The owners of the diamond mines take extraordinary care to prevent the people who dig the diamonds from stealing at least some of those they find. The mines are closed in with a high fence which is closely guarded， and the laborers are not allowed to go home at night but must live inside of the fence for three or four months. When they do leave， the guards， for they are guarded as if in prison， strip them and search their hair and ears and mouths to see that they have not hidden any diamonds away， for even a single diamond would be worth a fortune to one of the people. They have found so many diamonds at Kimberley that， if they sold them all， diamonds would be too common and too cheap. In order to keep up the price， therefore， the owners of the diamond mines lock up millions of dollars’ worth and only sell them when people are willing to pay a good price.
An Englishman named Cecil Rhodes went out to South Africa for his health. He happened to be there when diamonds were discovered and fortunes were being made， and he found his health and found wealth too. A part of South Africa was named after him： Rhodesia. When Rhodes died he left a great deal of money， part of which was to be used to send some of the best young men chosen from our country and other countries to the great university of Oxford in England. These boys are called Rhodes Scholars.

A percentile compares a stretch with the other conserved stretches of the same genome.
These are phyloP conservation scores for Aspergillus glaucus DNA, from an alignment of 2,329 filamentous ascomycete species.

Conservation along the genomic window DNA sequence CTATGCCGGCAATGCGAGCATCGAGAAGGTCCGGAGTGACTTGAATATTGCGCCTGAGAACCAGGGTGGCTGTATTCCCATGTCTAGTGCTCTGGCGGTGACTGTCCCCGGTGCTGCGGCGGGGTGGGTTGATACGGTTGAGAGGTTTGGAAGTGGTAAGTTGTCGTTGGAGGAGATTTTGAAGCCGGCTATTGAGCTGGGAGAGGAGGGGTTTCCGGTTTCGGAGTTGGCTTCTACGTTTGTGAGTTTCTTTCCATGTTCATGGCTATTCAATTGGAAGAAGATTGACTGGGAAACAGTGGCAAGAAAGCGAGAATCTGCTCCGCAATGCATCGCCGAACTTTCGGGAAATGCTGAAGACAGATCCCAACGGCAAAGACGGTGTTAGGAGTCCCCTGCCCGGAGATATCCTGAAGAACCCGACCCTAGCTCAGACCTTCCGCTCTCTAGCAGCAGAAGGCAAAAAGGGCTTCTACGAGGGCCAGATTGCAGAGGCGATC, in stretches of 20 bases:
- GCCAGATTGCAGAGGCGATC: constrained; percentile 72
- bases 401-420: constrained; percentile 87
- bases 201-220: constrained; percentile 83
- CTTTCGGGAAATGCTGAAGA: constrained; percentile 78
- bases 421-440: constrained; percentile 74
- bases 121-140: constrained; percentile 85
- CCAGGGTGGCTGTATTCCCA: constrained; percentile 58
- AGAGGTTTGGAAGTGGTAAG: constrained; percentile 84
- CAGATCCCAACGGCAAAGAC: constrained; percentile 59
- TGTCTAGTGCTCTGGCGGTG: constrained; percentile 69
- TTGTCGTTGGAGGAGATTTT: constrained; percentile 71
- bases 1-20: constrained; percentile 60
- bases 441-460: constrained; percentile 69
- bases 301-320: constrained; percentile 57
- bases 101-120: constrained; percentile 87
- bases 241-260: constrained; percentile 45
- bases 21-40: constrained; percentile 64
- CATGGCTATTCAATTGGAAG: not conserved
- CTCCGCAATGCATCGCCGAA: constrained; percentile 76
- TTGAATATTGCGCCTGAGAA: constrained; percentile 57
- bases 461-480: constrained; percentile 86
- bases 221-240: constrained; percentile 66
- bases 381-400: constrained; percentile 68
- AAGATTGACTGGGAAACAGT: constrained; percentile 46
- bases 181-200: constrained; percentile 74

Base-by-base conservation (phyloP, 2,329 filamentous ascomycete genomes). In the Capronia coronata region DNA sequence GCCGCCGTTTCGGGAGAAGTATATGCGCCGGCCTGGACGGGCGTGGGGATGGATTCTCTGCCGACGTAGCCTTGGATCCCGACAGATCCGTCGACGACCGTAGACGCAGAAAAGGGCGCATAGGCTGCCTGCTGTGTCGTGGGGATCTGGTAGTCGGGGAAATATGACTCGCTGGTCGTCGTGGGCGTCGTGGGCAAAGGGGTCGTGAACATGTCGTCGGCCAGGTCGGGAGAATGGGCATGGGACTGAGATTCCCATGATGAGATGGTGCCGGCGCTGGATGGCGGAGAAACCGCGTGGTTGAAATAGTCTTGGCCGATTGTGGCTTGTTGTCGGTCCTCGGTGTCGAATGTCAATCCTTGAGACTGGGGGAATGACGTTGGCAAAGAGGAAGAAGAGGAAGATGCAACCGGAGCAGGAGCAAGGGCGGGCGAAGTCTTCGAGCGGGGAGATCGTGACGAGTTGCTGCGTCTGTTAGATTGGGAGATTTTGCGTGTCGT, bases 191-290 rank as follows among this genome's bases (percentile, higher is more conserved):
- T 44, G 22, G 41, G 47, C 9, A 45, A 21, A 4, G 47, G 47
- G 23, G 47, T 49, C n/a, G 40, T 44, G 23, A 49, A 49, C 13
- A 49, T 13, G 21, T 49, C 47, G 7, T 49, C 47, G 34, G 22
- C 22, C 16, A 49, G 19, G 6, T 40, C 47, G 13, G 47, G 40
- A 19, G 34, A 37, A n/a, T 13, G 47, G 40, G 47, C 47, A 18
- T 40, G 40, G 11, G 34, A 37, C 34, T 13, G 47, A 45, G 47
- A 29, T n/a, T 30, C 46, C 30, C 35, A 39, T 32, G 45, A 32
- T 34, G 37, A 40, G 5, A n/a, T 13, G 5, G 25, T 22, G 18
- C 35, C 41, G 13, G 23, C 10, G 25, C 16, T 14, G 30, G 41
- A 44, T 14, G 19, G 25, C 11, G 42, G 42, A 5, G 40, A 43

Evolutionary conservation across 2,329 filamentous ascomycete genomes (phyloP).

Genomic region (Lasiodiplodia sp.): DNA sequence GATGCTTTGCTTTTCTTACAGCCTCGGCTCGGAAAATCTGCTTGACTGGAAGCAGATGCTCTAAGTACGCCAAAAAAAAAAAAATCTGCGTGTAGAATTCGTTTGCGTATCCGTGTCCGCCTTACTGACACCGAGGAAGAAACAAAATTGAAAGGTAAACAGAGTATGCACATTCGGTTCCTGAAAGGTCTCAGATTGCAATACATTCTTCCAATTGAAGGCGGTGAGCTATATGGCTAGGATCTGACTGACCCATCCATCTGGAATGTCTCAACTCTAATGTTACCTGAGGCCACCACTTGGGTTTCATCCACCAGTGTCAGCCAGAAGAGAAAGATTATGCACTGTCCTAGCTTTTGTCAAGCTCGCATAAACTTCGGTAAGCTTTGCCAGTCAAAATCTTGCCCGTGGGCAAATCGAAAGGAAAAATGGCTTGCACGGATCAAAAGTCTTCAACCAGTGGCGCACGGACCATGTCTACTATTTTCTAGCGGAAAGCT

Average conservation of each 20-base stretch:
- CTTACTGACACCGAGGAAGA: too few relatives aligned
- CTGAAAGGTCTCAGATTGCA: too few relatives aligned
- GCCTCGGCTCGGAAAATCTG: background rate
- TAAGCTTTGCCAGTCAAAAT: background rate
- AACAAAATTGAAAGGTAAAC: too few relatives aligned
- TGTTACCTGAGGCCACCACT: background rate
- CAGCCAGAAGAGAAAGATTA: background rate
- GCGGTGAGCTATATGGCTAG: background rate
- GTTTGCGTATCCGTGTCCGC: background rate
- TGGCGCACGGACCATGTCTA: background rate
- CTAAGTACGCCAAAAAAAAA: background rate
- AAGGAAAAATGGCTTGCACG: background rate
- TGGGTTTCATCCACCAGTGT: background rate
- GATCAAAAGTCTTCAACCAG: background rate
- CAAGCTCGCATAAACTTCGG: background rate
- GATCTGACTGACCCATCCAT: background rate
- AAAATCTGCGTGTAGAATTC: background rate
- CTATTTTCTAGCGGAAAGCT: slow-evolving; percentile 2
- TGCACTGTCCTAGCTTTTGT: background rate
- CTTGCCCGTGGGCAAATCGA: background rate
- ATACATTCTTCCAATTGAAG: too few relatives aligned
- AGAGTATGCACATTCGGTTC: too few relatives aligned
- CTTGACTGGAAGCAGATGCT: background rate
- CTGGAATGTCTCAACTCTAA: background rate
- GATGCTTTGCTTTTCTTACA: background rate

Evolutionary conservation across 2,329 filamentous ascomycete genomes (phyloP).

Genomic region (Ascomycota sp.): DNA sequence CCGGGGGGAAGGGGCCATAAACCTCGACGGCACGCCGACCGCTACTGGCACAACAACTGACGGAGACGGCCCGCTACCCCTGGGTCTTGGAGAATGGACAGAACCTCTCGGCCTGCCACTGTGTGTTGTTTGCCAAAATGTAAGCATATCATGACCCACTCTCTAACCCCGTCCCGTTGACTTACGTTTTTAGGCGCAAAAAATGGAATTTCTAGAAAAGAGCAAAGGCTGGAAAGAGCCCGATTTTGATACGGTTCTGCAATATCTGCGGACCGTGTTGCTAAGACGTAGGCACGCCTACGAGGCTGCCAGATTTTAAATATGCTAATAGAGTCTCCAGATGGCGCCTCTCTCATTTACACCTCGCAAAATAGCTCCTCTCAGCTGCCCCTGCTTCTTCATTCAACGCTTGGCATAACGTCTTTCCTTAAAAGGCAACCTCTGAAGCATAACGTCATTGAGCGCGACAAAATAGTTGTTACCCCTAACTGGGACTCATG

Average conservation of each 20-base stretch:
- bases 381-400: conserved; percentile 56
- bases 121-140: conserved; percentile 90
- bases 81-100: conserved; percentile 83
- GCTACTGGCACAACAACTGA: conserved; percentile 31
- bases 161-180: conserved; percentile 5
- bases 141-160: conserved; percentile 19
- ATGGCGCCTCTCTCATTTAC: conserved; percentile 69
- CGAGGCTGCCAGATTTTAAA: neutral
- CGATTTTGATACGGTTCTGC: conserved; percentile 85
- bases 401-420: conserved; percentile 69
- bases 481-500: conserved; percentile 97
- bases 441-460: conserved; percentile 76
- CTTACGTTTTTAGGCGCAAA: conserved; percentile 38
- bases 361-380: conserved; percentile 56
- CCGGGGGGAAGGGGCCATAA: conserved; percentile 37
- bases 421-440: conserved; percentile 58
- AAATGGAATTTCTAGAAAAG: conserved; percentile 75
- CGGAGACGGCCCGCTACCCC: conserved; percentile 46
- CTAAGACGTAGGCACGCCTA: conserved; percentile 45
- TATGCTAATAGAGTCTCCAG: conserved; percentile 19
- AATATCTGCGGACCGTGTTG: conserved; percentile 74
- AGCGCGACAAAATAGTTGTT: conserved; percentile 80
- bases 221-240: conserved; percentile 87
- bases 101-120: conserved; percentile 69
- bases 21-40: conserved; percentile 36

Cecil Rhodes wanted to build a railroad from the top of Africa to the bottom of Africa， from Cairo in Egypt to Cape Town at the southern point. Most of the railroad has been built since he died. It is called the “Cape to Cairo” Railroad， but more is still to be built. Rhodes was one of the few Englishmen who didn’t ask to be sent home when he died. He chose a place in Africa on the top of a mountain to be buried. It was such a high point he called it “The World View.”
The capital of South Africa， Tshwane， is like an English city. The chief city is Cape Town， and it too is just like an English city. Only about a hundred years ago these cities were jungle in which only black men lived.
If you collect stamps you may have heard of a famous stamp called “A Mauritius” that a collector paid $20，000 for， enough money to buy a good house and lot， yet the only thing he can do with it is put it in a stamp album. Why should he pay so much money for it？ Just to show others something he has that no one else has. Mauritius is a little island off the east coast of Africa. There are other islands near Africa. Madagascar is the biggest. Mauritius is one of the smaller ones. Zanzibar is another small one. Pictures of their stamps you will have in your album， if not the stamps themselves. From Zanzibar come the cloves your mother uses to spice baked apples， pickles， and hams. Cloves look like little burnt match heads， and I don’t believe you would ever guess what they really are. They are tiny flower blossoms that grow on the clove-tree！
polish /'p?l??/ v. 磨光;擦光
He polished his glasses with a handkerchief.
fortune /'f??t?u?n/ n. 大笔钱;运气
A car like that costs a small fortune.